The midsize sedan segment is crucial to any auto manufacturer. It’s the arena in which you’ll find the Toyota Camry, Honda Accord, and Ford Fusion, to name a few, and they sell like hotcakes. That is why the all-new 2016 Chevy Malibu is so important to the brand. I recently had the chance to drive the new ‘Bu alongside its predecessor to do a side-by-side comparison.
The base engine for the new Malibu is a 1.5-liter turbocharged inline-4. Chevy rates it at 163 horsepower and 184 lb-ft of torque. Compare those numbers to the outgoing base 2.5-liter naturally aspirated engine’s of 196 horsepower and 186 lb-ft and you might be scratching your head as to why anybody would opt for such a decrease in power.
The difference is in how soon the power – more importantly, the torque – comes on. Peak horsepower in the new car arrives at 5,600 rpm versus 6,300 rpm for the old one. Maximum torque is available from 2,000-4,000 rpm, whereas the 2.5-liter doesn’t peak until 4,400 rpm. The turbo makes the new vehicle feel more responsive even though it has less power. It also helps improve fuel economy by one to two mpg over the previous gen, depending on whether you’re in the city or on the highway.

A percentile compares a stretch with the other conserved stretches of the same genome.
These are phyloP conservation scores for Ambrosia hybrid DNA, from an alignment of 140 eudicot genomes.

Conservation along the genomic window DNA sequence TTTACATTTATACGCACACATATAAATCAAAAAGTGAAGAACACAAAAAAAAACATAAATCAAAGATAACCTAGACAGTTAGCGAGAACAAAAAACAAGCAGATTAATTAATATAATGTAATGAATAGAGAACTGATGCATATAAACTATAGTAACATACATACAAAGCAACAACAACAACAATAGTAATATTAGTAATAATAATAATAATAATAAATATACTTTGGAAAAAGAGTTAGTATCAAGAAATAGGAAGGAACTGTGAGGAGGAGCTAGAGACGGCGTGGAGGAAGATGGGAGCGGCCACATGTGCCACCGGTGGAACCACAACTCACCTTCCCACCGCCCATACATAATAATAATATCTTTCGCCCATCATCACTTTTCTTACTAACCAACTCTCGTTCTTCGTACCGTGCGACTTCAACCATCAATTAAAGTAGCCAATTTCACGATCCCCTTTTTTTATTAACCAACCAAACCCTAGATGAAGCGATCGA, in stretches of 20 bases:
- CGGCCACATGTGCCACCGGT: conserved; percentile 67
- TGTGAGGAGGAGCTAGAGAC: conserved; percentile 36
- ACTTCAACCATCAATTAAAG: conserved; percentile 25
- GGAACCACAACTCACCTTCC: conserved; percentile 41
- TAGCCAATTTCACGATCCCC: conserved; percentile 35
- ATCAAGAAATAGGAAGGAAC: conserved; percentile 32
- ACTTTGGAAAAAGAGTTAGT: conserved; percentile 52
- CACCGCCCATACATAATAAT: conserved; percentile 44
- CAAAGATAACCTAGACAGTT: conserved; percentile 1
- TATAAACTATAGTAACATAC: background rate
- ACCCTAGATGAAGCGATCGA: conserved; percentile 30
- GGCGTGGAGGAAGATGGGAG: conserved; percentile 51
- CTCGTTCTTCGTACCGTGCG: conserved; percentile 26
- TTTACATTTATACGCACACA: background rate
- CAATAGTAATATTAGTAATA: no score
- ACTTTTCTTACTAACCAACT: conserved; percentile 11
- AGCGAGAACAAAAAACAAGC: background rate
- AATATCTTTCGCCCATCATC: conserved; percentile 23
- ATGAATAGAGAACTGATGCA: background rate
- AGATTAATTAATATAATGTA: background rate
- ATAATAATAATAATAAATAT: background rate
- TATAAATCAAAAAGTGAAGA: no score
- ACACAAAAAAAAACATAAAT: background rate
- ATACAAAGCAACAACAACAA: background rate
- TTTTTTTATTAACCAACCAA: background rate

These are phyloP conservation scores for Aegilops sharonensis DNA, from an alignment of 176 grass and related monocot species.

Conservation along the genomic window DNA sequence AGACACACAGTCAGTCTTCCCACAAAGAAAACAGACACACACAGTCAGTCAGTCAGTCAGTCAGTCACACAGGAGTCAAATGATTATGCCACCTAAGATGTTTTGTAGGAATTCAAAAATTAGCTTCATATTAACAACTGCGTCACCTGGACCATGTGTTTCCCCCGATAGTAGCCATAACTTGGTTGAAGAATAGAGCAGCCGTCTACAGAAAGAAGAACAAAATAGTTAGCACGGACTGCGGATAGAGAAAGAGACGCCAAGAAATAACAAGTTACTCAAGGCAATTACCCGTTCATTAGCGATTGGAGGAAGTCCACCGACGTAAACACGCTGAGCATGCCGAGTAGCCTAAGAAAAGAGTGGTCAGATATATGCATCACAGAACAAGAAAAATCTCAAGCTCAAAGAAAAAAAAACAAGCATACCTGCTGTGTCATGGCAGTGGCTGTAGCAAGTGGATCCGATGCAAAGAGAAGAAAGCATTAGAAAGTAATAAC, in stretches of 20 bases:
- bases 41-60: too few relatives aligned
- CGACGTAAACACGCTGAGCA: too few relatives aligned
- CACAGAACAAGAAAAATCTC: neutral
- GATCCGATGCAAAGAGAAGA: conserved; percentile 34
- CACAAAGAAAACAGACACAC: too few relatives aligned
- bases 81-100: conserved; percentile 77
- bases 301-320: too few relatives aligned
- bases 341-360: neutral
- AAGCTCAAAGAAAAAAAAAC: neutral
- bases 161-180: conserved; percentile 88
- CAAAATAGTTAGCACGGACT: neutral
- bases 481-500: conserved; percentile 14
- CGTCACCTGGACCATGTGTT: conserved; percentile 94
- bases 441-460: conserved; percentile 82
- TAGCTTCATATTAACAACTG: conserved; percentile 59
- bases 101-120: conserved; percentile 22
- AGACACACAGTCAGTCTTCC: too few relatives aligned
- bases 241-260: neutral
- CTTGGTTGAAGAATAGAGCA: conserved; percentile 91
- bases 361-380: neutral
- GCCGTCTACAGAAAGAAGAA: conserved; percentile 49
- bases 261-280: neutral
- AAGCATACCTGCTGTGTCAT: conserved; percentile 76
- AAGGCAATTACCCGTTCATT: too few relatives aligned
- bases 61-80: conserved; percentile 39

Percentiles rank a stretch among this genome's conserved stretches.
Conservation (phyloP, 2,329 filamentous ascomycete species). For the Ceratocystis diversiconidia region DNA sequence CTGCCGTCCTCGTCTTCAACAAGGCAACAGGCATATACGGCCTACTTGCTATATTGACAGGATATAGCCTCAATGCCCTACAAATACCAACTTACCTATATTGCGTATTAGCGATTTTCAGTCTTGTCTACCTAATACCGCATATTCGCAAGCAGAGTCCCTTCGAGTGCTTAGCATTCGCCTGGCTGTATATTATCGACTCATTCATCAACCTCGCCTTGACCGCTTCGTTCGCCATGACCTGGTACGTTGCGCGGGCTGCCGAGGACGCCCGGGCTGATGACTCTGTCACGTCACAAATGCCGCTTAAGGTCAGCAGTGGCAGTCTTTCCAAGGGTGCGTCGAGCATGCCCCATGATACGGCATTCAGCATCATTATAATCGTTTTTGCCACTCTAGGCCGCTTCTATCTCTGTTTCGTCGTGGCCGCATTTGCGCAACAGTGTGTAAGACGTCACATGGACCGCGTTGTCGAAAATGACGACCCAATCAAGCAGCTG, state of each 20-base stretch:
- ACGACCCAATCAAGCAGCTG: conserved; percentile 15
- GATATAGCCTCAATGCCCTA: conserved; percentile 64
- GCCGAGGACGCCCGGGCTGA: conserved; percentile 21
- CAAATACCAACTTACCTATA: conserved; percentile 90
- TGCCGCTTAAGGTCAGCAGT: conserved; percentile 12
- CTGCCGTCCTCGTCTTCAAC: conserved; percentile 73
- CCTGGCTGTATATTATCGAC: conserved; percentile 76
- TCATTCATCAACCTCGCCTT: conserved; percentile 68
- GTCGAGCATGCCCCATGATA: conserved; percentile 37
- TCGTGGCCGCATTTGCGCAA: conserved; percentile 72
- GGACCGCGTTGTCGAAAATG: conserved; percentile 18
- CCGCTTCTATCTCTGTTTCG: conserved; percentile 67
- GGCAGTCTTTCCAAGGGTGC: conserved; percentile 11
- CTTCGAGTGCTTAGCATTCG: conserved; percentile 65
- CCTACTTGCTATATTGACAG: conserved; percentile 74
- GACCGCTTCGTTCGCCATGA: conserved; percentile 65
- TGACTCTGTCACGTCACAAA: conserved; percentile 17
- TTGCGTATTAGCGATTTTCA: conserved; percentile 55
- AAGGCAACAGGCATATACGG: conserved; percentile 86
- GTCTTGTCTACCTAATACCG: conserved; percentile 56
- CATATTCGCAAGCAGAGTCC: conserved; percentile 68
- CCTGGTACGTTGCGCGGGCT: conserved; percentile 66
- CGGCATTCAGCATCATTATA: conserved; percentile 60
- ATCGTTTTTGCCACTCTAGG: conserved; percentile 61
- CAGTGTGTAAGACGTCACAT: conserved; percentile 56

So, how do the two cars compare on the inside? The 2014 Malibu tested gave me a sense of being in a cockpit. Now, I know what you might be thinking – that sounds like a strong word for a car of this nature. However, once in a proper seating position, the car feels smaller from the driver’s than it actually is, which is a good thing.
The new Malibu, on the other hand, gives me the opposite impression. The cabin feels much more airy than it actually is, which is also a good thing, just a different kind of good. Both the previous generation Malibu and the newest one drive just fine. They will neither frustrate you nor wow you, unless your expectations for a car of this class are severely out of whack.
When choosing a midsize sedan you are likely to focus on – in no particular order – styling, features, interior comfort, initial impressions, and perhaps brand allegiance. In short, although the Chevy Malibu currently resides in the fifth place YTD sales spot, it is certainly worth a look. The chassis is well-balanced, the interior is quiet, and the exterior has shed its frumpiness. Check out the video to see more on how it has changed over the old ‘Bu.